§ 164.308(a)(6)(i) Security Incident Procedures has (1) implementation standard, and this is “Required”. This means you MUST implement the standard as stated. You must have policies and procedures in place that identify security incidents, so employees understand what a security incident is, and how to respond.

§ 164.308(a)(6)(ii) Response and Reporting requires a covered entity to have policies and procedures in place to report and mitigate security incidents and determine if a data breach occurred. Then, if a data breach has occurred, the covered entity must determine how many patient records were affected. The time frame to report the breach to OCR and possibly state and local agencies differs on whether the breach is over 500 patient records or not. This should be clearly outlined in your Breach Notification Plan. During the breach notification process, state law will supersede the federal HIPAA law if the state law is more stringent. Keep in mind, all 50 states have their set of privacy laws.

We will be adding more information on other Security Standards, so watch for more posts!

If you need assistance with HIPAA Risk Management or guidance with your HIPAA Compliance contact us at 877.659.2467 or complete the contact us form.

OCR Issues Audit Report on Health Care Compliance

Yesterday, the Office for Civil Rights (OCR) at the Department of Health and Human Services (DHHS) released its 2016-2017 HIPAA Audits Report. Although this seems outdated, it typically takes this long to compile the data.  They reviewed selected covered entities (CE) and business associates (BA) for HIPAA compliance of the HIPAA Privacy, Security, and Breach Notification Rules.

DHHS is required by law under the HITECH Act to conduct periodic audits. The chances of a random audit are slim, but they do happen, and you must be prepared. Don’t be fooled by a slim chance of a random audit, you can be audited for many other reasons! This audit comprised of 166 covered entities and 41 business associates. The OCR publishes this report to share the overall findings.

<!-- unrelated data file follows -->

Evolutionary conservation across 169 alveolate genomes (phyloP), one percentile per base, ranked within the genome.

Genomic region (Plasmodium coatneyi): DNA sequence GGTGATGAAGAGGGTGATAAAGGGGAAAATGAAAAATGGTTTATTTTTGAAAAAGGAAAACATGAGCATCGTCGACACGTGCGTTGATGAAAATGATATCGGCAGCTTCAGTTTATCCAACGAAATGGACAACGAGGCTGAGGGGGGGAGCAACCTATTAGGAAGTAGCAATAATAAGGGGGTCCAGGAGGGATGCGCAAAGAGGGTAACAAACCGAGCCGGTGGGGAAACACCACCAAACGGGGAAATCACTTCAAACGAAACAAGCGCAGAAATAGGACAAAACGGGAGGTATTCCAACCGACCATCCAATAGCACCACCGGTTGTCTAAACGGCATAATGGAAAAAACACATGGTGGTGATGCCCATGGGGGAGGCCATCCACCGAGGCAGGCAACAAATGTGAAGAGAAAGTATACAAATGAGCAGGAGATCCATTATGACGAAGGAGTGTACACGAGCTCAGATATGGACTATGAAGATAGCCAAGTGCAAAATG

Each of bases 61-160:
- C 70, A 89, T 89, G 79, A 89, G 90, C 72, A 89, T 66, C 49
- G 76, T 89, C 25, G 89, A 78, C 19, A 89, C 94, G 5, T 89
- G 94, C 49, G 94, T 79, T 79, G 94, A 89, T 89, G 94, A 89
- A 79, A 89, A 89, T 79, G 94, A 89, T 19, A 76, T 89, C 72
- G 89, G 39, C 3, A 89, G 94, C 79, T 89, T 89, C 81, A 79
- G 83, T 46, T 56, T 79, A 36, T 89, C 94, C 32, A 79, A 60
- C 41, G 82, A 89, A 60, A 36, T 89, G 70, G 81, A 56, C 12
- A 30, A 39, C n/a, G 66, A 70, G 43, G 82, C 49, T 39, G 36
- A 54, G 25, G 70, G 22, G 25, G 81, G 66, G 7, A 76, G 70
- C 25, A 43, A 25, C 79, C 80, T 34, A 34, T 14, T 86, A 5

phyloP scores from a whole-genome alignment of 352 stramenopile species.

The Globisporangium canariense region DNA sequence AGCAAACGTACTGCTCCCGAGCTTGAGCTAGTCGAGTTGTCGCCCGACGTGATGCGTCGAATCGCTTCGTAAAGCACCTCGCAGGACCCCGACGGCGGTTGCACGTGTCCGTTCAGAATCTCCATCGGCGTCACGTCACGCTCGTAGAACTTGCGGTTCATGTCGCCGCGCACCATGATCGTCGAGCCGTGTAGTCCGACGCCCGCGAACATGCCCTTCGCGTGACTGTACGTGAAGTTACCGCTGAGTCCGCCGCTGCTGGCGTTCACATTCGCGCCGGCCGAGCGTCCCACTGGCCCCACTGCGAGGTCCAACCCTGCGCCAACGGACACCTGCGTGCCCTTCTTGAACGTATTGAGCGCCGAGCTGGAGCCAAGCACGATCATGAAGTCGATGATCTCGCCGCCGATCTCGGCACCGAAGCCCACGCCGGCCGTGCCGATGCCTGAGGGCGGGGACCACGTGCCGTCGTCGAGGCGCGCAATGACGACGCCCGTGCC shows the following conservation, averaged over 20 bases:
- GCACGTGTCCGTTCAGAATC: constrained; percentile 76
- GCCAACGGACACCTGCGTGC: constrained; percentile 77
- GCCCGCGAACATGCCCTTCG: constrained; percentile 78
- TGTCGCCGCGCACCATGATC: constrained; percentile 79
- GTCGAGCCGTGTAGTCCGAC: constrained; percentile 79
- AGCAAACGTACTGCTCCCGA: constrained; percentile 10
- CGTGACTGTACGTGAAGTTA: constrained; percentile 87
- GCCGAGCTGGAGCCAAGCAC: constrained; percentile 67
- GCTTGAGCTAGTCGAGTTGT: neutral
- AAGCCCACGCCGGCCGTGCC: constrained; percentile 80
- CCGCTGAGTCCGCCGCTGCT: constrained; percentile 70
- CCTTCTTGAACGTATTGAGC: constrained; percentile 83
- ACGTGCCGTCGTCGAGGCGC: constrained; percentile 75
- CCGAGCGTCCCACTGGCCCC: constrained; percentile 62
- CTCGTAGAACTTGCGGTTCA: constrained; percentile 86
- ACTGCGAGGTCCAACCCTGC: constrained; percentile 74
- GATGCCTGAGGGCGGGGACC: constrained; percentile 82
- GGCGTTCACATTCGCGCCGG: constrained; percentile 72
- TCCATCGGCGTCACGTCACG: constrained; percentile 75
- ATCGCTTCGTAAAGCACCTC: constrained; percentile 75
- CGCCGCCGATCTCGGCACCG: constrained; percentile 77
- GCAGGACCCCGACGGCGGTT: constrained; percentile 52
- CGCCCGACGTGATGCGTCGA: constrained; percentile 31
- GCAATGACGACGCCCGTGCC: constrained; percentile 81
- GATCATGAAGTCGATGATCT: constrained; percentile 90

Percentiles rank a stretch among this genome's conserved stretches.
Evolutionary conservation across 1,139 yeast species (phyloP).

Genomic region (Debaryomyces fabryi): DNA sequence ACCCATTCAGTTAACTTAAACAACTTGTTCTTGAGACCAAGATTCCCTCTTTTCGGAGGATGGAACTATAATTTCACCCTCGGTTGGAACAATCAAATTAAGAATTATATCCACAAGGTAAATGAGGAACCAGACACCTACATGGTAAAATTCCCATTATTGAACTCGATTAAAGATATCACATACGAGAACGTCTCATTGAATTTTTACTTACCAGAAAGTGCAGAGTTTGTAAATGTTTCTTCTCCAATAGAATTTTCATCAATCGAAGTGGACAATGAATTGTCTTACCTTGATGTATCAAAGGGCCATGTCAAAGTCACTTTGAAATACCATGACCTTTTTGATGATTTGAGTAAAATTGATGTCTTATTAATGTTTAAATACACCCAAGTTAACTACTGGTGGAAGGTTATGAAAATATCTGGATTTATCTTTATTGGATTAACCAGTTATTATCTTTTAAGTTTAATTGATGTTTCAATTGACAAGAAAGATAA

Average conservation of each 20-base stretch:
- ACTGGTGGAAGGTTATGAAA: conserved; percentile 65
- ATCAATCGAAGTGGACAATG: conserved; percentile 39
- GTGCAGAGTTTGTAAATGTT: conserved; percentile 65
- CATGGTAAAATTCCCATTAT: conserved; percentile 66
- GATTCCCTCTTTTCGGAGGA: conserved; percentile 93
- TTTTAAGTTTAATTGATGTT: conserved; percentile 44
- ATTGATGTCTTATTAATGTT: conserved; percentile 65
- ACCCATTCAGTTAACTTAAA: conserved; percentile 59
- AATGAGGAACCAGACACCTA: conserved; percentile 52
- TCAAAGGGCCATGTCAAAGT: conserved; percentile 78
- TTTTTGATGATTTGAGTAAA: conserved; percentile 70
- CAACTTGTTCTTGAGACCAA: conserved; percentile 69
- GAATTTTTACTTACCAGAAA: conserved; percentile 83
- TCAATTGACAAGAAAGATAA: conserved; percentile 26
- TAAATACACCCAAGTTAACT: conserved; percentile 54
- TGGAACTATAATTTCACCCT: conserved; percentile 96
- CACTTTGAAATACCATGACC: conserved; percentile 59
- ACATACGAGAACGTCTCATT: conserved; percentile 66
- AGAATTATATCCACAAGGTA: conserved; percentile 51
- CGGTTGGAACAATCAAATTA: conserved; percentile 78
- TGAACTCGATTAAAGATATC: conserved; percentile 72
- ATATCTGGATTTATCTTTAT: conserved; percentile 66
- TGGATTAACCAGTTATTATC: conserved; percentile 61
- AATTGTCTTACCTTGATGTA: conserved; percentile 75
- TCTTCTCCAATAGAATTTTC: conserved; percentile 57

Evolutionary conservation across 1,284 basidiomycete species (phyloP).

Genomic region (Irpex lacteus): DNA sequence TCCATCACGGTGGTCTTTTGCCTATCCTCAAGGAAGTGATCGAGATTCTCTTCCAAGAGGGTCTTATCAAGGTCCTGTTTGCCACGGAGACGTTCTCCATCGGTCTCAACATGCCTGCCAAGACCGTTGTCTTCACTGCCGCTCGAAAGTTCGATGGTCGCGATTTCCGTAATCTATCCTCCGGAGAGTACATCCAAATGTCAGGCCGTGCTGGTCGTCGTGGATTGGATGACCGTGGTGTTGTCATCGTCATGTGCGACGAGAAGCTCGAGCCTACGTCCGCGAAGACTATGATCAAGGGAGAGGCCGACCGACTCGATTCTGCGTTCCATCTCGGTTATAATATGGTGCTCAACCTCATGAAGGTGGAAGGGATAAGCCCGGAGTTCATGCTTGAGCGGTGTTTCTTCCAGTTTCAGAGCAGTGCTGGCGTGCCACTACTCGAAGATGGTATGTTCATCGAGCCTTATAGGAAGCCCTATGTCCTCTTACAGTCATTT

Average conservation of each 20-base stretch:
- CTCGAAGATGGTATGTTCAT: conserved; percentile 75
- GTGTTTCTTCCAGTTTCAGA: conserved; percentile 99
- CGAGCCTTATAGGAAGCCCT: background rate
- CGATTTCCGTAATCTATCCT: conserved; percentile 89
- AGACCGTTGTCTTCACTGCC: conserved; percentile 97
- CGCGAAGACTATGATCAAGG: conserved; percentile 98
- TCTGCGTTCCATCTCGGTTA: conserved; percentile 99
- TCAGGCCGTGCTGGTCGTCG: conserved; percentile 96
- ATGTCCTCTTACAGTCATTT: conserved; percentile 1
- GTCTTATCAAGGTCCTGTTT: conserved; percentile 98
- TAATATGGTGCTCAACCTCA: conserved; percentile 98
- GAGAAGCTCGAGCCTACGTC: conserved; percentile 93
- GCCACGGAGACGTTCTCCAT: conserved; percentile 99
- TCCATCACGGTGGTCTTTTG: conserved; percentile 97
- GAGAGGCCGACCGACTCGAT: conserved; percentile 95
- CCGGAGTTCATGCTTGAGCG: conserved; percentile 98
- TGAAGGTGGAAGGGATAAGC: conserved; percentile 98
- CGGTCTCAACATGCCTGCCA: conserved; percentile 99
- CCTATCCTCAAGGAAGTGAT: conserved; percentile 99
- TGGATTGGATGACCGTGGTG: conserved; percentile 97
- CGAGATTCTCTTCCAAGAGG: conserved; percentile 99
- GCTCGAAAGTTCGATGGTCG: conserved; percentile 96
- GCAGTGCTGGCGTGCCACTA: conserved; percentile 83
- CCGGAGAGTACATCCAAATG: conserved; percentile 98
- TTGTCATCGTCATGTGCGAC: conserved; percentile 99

A summary of the audit findings includes:

  • Most CEs met the timeliness requirements for providing breach notification to individuals.
  • Most CEs that maintained a website about their customer services or benefits satisfied the requirement to prominently post their Notice of Privacy Practices on their website.
  • Most CEs failed to provide all of the required content for a Notice of Privacy Practices.
  • Most CEs failed to provide all of the required content for breach notification to individuals.
  • Most CEs failed to properly implement the individual right of access requirements such as timely action within 30 days and charging a reasonable cost-based fee.
  • Most CEs and BAs failed to implement the HIPAA Security Rule requirements for risk analysis and risk management. 

“The audit results confirm the wisdom of OCR’s increased enforcement focus on hacking and OCR’s Right of Access initiative,” said OCR Director Roger Severino. “We will continue our HIPAA enforcement initiatives until health care entities get serious about identifying security risks to health information in their custody and fulfilling their duty to provide patients with timely and reasonable, cost-based access to their medical records.”

The 2016-2017 HIPAA Audits Industry Report may be found at:  https://www.hhs.gov/sites/default/files/hipaa-audits-industry-report.pdf